DescriptionThe Reformation: A Brief History is a succinct and engaging introduction to the origins and history of the Protestant Reformation.
- A rich overview of the Reformation, skillfully blending social, political, religious and theological dimensions
- A clearly and engagingly written narrative which draws on the latest and best scholarship
- Includes the history of the Reformation in Scandinavia and Eastern Europe, areas that are rarely covered in any detail
- The Reformation is placed in the context of the entire history of Christianity to draw out its origins, impetus, and legacy
1 The Different Paths of Medieval Christianization.
2 The Luther Phenomenon.
3 Reformation Reforms.
4 The Reformation’s Establishment.
Epilogue: The Reformation’s Legacy.
"Appold has presented us with an introduction to Reformation history that is brief, clear, up-to-date, and blessedly free of exaggerations. […] Those who take up Reformation history today should begin here.” (Tom A Brady
jr., University of California, Berkley, 1 January 2013)
“Anyone interested in a brief history of Reformation theology would do well to read this book first to review the historical context of the debates surrounding [it] … I was sorry when it came to an end. Fascinated by the brief historical account it offered, I was left wanting more. I highly recommend it.” (Theology Today, 19 September 2012)
"This engaging book provides a fairly thorough synthesis of much of the historical writing on this period.” (Theology, 1 July 2012)
“A history of the reformation, even ‘a brief history’ in two hundred pages? In fact, because too much detail is impossible the author turns this to advantage and is able to stand back slightly and give an overview … A highlight is Appold’s description of the indulgence controversy – the clearest and most concise I have ever read … ‘Does exactly what it says on the tin’ has become rather a cliché, but a ‘brief history’ of the reformation is exactly what Appold provides.” (Evangelical Quarterly, 2 April 2012)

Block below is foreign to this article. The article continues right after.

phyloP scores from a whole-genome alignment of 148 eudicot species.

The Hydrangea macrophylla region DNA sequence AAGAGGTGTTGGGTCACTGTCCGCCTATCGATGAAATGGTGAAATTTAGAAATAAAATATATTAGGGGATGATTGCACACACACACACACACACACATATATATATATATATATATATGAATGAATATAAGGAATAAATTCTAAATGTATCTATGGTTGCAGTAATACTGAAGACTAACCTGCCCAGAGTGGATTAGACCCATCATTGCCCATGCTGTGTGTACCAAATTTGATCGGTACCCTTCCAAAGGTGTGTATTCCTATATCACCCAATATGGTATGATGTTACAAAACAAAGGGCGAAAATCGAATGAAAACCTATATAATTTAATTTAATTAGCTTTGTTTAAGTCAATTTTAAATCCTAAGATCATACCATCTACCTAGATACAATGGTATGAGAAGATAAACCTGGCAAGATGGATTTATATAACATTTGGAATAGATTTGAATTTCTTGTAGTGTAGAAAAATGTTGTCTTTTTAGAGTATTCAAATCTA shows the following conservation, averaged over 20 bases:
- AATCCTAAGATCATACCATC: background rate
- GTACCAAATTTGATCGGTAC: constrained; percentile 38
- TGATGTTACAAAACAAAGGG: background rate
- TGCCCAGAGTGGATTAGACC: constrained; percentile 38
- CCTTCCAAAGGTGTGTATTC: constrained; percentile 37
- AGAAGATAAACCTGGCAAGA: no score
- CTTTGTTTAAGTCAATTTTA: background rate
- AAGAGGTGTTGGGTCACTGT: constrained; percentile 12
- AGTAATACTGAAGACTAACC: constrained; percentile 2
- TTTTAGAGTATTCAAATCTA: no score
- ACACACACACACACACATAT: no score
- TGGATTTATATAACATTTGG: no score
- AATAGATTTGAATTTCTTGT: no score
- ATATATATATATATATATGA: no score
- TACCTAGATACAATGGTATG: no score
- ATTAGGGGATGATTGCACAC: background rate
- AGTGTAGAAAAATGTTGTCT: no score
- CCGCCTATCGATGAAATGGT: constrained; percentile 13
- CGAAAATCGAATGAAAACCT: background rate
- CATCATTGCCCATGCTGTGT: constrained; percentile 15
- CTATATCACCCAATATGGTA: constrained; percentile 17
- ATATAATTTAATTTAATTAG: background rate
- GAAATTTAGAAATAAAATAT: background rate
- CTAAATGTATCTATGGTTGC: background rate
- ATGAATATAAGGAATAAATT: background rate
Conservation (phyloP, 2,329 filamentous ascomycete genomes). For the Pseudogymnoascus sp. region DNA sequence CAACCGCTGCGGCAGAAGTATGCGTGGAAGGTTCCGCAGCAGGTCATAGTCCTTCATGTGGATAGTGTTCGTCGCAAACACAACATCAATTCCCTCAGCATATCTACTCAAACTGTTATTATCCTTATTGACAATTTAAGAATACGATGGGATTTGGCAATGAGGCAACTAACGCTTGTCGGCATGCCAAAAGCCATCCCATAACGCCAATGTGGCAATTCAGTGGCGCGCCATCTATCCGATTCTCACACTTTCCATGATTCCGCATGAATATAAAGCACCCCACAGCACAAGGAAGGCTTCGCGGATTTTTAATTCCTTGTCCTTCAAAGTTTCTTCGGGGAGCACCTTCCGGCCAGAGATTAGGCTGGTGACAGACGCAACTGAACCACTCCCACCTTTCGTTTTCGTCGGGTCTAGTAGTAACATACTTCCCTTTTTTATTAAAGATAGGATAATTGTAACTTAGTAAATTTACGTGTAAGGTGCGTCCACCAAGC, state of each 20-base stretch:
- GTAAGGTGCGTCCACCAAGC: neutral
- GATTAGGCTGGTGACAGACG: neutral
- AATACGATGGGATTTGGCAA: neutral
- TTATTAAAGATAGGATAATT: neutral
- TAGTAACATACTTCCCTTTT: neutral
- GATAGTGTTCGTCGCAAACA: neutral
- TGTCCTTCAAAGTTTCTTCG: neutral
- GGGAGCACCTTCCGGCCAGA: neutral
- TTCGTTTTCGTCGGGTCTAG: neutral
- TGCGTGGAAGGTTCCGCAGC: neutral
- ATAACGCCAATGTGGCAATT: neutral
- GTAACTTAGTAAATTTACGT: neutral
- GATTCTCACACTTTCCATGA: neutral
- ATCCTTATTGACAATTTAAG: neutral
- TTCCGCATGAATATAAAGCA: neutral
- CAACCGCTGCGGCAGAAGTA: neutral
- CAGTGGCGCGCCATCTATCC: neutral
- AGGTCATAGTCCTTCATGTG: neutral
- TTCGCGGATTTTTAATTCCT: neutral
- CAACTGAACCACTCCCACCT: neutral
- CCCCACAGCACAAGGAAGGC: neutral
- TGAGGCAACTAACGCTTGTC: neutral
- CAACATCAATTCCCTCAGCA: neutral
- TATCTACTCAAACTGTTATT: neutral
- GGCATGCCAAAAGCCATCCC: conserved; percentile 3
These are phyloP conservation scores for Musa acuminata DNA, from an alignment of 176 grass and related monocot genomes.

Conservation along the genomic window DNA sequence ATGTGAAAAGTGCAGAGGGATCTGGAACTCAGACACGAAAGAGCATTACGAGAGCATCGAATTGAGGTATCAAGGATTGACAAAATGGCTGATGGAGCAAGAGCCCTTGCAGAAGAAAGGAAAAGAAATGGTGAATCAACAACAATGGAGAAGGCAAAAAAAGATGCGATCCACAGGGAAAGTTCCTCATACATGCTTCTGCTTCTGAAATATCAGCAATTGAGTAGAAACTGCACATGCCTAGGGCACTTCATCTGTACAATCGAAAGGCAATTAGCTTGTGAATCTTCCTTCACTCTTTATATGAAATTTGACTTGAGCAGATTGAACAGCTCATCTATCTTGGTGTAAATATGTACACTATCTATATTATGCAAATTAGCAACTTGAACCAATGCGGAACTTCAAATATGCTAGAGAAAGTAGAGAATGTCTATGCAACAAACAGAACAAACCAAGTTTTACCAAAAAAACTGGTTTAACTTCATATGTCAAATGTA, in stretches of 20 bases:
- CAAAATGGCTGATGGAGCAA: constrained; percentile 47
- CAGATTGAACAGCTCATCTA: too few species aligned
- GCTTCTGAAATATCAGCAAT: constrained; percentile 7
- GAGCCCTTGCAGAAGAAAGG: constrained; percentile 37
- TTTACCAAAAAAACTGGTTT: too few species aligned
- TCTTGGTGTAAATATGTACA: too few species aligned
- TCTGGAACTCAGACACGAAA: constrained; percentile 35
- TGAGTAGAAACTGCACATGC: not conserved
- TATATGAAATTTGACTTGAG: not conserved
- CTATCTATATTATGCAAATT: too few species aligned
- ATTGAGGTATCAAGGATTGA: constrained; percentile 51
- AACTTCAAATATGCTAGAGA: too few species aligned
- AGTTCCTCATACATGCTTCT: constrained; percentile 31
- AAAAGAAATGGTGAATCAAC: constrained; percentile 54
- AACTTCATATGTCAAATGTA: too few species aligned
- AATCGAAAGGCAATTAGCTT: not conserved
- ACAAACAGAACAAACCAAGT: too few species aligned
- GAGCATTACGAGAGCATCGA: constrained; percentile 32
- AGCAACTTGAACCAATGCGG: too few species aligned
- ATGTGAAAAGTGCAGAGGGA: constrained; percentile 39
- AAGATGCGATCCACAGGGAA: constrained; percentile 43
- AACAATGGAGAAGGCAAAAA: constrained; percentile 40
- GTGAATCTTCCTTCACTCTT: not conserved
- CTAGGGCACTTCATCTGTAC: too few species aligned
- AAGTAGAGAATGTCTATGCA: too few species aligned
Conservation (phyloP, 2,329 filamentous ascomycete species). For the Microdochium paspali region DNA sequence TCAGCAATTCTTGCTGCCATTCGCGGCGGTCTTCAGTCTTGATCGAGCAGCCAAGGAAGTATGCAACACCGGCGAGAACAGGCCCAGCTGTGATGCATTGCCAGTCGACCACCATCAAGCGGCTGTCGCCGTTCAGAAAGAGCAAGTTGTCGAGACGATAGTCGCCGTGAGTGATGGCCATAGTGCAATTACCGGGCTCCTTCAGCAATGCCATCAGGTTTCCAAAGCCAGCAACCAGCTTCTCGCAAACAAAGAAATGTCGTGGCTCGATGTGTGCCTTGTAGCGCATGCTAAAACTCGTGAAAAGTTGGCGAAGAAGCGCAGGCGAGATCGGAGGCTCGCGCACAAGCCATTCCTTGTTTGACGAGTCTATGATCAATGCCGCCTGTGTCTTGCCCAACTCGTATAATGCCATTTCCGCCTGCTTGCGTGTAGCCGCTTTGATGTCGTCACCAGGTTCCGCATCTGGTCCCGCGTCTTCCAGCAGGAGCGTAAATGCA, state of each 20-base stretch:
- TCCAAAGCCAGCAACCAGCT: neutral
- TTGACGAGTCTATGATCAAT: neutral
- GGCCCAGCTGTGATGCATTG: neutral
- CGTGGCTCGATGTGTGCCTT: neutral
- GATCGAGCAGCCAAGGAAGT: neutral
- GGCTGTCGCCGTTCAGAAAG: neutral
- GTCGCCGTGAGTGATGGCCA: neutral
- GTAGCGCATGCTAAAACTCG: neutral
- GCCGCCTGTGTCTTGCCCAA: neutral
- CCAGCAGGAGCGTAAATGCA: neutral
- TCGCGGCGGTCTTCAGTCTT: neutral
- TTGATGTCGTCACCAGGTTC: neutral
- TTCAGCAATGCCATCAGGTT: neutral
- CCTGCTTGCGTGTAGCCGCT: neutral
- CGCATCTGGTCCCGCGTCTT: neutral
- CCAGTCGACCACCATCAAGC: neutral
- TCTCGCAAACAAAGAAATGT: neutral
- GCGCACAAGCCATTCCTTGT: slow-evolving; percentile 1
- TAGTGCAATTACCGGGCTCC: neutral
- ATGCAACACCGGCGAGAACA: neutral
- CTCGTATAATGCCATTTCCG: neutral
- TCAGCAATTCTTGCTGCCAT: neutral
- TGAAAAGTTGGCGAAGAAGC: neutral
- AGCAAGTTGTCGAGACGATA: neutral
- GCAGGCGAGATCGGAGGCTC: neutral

"Historian Appold (Princeton Theological Seminary) offers a clearly written overview of Christianity in the Reformation era that frames 16th-century events as outgrowths of a centuries-old reforming impulse, rather than a sudden religious convulsion. . . The book is unique in providing an extended discussion of the spread of Lutheranism to Scandinavia, filling in a notable gap in many accounts of the Reformation, but this comes at the expense of reforms in the British Isles. . . Summing Up: Recommended. Undergraduate collections." (Choice, 1 November 2011)
“Anyone interested in a brief history of Reformation theology would do well to read this book first to review the historical context of the debates surrounding [it] … I was sorry when it came to an end. Fascinated by the brief historical account it offered, I was left wanting more. I highly recommend it.” Theology Today